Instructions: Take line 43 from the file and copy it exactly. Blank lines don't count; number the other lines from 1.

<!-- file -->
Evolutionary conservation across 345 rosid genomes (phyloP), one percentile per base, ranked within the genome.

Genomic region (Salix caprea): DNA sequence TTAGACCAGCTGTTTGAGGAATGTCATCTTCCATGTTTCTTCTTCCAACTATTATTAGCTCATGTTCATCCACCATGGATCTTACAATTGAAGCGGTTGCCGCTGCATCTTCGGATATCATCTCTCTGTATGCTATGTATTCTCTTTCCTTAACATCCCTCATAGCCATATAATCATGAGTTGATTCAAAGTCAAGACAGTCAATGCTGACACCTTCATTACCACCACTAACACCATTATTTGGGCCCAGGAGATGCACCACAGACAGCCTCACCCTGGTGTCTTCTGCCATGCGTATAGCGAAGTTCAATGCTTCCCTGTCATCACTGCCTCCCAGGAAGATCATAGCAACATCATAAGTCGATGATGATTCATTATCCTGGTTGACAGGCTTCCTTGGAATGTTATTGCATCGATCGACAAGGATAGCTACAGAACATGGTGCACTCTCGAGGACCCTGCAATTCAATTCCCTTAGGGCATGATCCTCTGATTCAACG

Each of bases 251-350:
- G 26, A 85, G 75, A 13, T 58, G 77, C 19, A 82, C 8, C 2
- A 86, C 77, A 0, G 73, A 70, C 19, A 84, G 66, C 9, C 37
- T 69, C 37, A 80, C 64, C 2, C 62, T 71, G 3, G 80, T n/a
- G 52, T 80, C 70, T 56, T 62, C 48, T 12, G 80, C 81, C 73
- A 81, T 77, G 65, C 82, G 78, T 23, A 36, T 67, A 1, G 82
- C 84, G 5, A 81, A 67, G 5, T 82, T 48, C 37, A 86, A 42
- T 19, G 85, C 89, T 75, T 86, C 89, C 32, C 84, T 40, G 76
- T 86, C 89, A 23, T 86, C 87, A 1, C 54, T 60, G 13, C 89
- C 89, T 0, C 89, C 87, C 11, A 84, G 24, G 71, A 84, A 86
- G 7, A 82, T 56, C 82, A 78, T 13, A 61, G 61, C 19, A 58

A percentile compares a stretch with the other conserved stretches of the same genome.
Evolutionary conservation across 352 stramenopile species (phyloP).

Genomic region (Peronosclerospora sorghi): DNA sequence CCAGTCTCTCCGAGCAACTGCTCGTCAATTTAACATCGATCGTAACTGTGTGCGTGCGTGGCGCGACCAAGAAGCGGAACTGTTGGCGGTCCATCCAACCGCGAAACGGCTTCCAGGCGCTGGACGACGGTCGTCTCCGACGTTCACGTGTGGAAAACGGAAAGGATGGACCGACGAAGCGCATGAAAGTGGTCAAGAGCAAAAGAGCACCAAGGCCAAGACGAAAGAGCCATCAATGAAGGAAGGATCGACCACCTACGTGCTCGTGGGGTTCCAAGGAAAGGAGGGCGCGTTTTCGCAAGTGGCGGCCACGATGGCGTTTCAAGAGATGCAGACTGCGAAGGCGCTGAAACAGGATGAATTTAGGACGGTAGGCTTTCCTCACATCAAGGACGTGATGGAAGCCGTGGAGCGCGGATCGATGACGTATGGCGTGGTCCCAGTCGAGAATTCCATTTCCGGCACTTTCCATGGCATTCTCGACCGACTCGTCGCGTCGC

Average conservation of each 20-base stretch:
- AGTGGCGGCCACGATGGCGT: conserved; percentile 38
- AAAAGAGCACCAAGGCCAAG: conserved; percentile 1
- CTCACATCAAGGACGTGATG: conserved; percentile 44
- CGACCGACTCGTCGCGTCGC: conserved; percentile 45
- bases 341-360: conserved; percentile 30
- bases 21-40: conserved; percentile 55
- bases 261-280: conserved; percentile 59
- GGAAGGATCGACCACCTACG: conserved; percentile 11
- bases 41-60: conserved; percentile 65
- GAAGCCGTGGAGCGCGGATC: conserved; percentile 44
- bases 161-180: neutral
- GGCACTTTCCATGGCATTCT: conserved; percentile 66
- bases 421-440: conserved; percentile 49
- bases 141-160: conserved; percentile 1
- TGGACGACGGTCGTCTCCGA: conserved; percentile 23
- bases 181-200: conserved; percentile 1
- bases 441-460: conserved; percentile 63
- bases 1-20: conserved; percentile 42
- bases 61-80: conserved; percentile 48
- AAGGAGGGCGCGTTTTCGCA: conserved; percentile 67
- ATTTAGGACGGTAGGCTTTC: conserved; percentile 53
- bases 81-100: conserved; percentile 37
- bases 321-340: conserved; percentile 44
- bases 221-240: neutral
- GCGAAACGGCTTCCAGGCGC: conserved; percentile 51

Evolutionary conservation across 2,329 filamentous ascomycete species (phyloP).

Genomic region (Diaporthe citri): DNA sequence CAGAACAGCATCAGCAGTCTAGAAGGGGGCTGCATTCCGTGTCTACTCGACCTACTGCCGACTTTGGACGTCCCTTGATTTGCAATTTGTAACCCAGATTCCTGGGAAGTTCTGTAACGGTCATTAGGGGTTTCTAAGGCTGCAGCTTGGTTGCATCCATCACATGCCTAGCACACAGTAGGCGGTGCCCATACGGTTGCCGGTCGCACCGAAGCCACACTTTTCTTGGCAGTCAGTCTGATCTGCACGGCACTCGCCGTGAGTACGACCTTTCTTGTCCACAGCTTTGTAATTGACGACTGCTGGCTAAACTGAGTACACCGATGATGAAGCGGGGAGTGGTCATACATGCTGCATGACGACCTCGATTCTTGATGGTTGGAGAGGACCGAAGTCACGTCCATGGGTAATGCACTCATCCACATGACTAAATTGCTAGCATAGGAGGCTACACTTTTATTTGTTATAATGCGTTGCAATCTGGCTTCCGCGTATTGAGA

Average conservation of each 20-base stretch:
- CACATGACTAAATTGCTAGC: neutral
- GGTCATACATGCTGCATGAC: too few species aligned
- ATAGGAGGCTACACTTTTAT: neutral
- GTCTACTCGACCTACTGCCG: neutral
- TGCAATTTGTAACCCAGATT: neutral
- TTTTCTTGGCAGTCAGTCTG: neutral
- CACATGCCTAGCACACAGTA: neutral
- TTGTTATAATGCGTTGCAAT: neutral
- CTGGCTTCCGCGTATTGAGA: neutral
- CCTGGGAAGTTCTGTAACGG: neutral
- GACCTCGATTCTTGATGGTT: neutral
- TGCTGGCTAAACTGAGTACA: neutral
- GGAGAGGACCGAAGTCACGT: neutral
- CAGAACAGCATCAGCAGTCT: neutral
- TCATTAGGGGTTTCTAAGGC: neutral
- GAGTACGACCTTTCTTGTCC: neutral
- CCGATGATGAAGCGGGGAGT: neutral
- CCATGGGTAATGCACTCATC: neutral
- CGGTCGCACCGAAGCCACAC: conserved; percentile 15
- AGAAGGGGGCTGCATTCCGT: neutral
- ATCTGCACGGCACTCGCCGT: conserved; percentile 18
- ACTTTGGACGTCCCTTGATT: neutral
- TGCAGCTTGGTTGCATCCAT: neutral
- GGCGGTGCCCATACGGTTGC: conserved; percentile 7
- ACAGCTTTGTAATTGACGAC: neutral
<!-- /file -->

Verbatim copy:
Evolutionary conservation across 2,329 filamentous ascomycete species (phyloP).